One time, back before I was a dean, a kid named Mahmoud was giving me a hard time in my class. When I mentioned this to a dean who has since left Patriot, he started to warn Mahmoud. But Mahmoud started to back-talk. The dean instantly exploded on him. “BOY, I WILL FOLD YOU UP LIKE A PIECE OF PAPER!” Mahmoud zipped it up quick. That was a good one, but lines like that can actually kind of get you fired so you really have to have the right knack (and bulk) for them, of which I fear I have neither.
Another line from that dean that sticks in my head is, “Boy wasn’t that you in my office last month cryin’ and slobberin’ like a baby? Now you tryin’ ta act tough? Big ol’ ears lookin’ like Dumbo! Sittin’ there lookin’ stupid!”
I remember marvelling at the time 1) at how big that kid’s ears actually were and 2) how this dean was getting away with this stuff. If I said something like that, I would have a hit put out on me that very day by this kid and his boys. That is if I wasn’t murdered with a number 2 pencil that very second.
But now that that dean is gone, I would have to say that Dean Jake has comfortably taken the number one spot as Best Riot Actor in the deans office.
Just the other day there was a girl sitting by his desk, back straight and hands placed sweetly on her knees. Jake tossed her discipline file to the side in disgust. “I’M TIRED OF YOAH B.S. !!!” he yelled in a voice loud enough to be heard for a three room radius. Then he just stared at her for a few seconds with raised eyebrows and his mouth shut tight as if waiting for a response. But she continued sitting there with her good posture, politely waiting for him to finish. So he started back in on her, “YOU LAW-EE! AND YOU LAW-EE! AND YOU LAW-EE! LAST TIME YOU WUH IN HEAH, YOU SAT DOWN IN FRONT OF YOAH MOTHA, AND YOU SAID IT WAS YOAH BLOODY PERIOD THAT MADE YOU DO IT!”
That one sunk her posture slightly.
So this was the girl Jake had told me about? I remembered him saying one time that he had told someone to do something or other and that she had screamed at him, “I’m bleeding out of my vagina and I’m not in the mood!”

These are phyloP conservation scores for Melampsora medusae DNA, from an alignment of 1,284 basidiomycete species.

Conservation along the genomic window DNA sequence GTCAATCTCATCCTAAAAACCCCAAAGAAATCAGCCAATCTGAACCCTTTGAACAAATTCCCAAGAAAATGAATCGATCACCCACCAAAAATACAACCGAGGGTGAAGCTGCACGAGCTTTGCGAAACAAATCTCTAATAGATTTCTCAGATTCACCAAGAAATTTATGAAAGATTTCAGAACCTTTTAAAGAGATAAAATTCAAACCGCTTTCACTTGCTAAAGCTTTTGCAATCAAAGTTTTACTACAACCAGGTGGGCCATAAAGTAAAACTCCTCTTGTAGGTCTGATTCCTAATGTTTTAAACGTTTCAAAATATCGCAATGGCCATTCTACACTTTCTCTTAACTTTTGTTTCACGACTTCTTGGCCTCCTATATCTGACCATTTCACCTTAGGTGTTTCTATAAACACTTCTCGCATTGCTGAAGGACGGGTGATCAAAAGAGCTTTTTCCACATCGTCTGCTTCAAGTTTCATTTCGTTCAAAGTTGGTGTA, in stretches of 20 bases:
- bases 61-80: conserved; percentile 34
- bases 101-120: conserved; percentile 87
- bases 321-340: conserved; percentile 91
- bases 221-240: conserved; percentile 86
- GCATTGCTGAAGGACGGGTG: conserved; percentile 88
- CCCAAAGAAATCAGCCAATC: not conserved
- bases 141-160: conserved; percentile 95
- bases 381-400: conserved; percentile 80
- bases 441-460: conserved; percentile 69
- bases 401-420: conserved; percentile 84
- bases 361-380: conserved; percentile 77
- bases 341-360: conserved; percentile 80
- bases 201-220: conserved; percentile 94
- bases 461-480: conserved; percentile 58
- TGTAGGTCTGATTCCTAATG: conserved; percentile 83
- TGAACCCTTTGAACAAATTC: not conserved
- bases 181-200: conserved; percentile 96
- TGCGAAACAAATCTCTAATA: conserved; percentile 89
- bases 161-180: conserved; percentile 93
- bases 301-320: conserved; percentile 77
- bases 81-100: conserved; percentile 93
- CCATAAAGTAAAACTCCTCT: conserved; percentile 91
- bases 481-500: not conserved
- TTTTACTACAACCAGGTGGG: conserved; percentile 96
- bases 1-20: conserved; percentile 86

The girl sitting at his desk sure didn’t seem like the type who would act like that, but I guess you never know.
Jake continued, “YOU HAVE NO RESPECT FOR YOAH MOTHA OR YOAHSELF! IF IT WUH UP TA ME YOU WOULDA LEFT HEAH WITH FIVE FINGAHS WRAPPED AROUND YOAH HEAD.”
The girl’s cheeks were wet with tears now, and her hands were trembling on her knees.
“AND I WOULDN’ CAYAH HOW MUCH YOU CRIED!” Jake boomed as he lept out of his chair and bounded out of the office, slamming the door behind him, sending a graceful tremor across the surface of my coffee. “Damn,” I said, and kept filling out my paperwork.
A few seconds later, the door opened slowly. Jake walked in and in a tone as close to subdued as he can get, he said, “Oh. My. Gawd. You’re the wrong girl.”
I closed my eyes and dropped my pen.
The girl had already stopped crying, and she just looked up at Jake, smiled, and said softly, “It’s okay.”
“NO!” Jake bellowed, back in his normal tone again. “I OWE YOU A LUNCH!” He leaned forward, and with his hands on his hips he stared at her intensely for a couple seconds. “IF YOU EVAH GET IN TROUBLE! YOU COME TA ME!” Then he turned to the rest of us and anounced, “SHALEEZA CHOWDHURY EVERYONE! GOT IT? YOU SEND HUH TA ME!”
“She gets a lifetime pass,” Dean Dave muttered with a chuckle.
Maybe I should stick to my version of the Riot Act after all, I thought to myself.